Id.

         The term "provider" is statutorily defined. ORS 742.518(10) (stating that "provider" has the meaning given to that term in ORS 743.801). As used in the presumption described in ORS 742.524(1)(a), a "provider" is "a person licensed, certified or otherwise authorized or permitted by laws of this state to administer medical or mental health services in the ordinary course of business or practice of a profession." ORS 743.801(13). A number of other provisions in the PIP statutes refer to payments to providers. See, e.g., ORS 742.525, ORS 742.528.

         An insurer may deny a PIP claim for medical expenses; however, the "potential existence of a cause of action in tort does not relieve an insurer from the duty to pay [PIP] benefits." ORS 742.520(5). Disputes over PIP payments may be adjudicated in either of two forums. If the parties mutually agree, they can use binding arbitration. ORS 742.520(6).[4] Or, like plaintiff, an insured who contends that the insurer wrongly denied PIP benefits may choose to file a civil action against the insurer.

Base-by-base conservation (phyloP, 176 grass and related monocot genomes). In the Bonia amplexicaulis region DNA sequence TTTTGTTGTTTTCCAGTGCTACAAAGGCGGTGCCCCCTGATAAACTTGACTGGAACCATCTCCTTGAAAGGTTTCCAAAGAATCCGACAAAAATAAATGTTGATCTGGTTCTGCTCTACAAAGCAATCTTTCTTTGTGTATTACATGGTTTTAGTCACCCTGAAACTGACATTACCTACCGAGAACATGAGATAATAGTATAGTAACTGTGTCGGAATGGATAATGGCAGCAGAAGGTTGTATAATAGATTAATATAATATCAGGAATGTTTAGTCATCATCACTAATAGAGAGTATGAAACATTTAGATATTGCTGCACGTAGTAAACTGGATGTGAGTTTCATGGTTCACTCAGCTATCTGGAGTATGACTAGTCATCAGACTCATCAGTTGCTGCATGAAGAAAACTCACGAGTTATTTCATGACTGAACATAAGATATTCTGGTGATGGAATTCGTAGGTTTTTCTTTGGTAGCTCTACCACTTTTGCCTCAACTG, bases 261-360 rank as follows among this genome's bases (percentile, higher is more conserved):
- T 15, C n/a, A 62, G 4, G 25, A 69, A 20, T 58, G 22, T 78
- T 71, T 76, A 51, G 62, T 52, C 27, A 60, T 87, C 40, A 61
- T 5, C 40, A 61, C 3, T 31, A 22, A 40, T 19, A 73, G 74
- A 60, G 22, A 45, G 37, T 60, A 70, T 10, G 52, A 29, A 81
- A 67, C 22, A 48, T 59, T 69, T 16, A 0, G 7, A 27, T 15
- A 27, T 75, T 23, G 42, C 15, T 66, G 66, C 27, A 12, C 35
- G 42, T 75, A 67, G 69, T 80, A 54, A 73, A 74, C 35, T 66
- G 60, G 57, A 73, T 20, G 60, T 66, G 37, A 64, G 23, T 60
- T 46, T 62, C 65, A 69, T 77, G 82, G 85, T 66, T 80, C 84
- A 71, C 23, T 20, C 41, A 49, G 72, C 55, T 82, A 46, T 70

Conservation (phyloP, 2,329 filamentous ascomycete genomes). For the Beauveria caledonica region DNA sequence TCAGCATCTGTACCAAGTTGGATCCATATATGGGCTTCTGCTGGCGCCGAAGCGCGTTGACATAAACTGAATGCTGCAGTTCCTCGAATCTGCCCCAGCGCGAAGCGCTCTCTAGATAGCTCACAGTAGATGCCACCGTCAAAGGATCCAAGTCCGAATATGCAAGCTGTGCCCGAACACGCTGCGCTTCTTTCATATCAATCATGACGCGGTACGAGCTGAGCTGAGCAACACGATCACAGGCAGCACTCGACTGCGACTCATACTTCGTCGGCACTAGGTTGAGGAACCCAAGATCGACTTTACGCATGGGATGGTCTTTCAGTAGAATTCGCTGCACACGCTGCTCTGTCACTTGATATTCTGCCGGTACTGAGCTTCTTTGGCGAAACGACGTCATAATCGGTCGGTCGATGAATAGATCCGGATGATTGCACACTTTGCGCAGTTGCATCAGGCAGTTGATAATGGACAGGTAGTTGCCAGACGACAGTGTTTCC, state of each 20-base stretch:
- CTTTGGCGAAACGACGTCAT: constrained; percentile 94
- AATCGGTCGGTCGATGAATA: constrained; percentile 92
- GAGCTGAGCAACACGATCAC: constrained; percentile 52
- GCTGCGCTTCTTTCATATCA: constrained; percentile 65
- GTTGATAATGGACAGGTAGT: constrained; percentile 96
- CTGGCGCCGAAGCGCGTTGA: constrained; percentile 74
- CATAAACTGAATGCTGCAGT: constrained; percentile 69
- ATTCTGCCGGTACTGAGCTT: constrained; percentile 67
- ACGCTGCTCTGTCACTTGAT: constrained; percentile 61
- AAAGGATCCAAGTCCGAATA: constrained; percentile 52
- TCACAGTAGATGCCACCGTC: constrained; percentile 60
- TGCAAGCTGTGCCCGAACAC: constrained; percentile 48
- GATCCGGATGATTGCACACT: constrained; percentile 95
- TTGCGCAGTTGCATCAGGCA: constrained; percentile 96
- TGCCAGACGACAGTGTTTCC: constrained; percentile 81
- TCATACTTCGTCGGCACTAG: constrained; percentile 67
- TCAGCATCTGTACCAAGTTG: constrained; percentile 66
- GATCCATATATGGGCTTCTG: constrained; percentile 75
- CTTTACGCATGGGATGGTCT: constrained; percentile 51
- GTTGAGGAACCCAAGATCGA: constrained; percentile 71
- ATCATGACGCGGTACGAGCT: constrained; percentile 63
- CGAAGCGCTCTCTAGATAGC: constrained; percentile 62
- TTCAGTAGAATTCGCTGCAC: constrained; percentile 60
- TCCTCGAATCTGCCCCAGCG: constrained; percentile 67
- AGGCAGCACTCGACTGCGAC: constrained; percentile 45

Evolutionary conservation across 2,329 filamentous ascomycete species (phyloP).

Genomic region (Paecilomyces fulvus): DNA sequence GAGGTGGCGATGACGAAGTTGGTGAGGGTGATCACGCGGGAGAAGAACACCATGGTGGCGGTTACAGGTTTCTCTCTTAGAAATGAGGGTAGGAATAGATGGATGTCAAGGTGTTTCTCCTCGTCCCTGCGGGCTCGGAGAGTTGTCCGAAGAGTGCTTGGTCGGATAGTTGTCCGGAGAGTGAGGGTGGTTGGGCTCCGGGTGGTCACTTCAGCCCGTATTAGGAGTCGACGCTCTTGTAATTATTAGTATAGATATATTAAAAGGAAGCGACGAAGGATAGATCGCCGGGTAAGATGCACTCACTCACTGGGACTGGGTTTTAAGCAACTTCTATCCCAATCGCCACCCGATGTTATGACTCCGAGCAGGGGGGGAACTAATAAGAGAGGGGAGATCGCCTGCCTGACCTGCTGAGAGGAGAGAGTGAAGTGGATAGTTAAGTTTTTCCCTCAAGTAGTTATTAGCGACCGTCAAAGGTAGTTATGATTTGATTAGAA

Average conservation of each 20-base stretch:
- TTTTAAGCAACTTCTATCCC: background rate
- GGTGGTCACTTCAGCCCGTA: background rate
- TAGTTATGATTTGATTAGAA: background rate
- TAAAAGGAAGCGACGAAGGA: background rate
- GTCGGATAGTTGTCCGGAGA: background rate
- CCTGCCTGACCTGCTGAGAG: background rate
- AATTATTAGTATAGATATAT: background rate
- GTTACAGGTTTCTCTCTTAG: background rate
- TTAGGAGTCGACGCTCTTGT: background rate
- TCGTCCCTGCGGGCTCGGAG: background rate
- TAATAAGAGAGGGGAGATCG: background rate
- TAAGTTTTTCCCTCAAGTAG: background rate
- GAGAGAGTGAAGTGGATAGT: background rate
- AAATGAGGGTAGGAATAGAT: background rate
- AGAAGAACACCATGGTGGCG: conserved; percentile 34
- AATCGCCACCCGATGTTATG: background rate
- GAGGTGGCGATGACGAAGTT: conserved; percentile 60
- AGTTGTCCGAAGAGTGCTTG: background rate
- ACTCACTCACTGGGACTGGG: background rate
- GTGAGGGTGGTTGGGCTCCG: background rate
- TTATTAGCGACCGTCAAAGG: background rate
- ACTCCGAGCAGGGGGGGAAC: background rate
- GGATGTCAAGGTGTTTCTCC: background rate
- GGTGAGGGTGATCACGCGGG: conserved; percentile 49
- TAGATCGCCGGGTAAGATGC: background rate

B. Text and Context of ORS 742.524(1)(a)

         With that overview, we turn to construe ORS 742.524(1)(a). We begin with the text of the statute. Sanders v. Oregon Pacific States Ins. Co., 314 Or 521, 527, 840 P.2d 87 (1992). The phrase directly at issue contains four terms: "expenses, " "of, " "medical, " and "services." In construing those terms, we pay careful attention to "the exact wording of the statute." State v. Vasquez-Rubio, 323 Or 275, 280, 917 P.2d 494 (1996). That is because the text provides the best evidence of the legislature's intent and the starting point for our analysis. PGE, 317 Or at 611; see also Whipple v. Howser, 291 Or 475, 480, 632 P.2d 782 (1981) (stating that there is "no more persuasive evidence of the purpose of a statute than the words by which the legislature undertook to give expression to its wishes").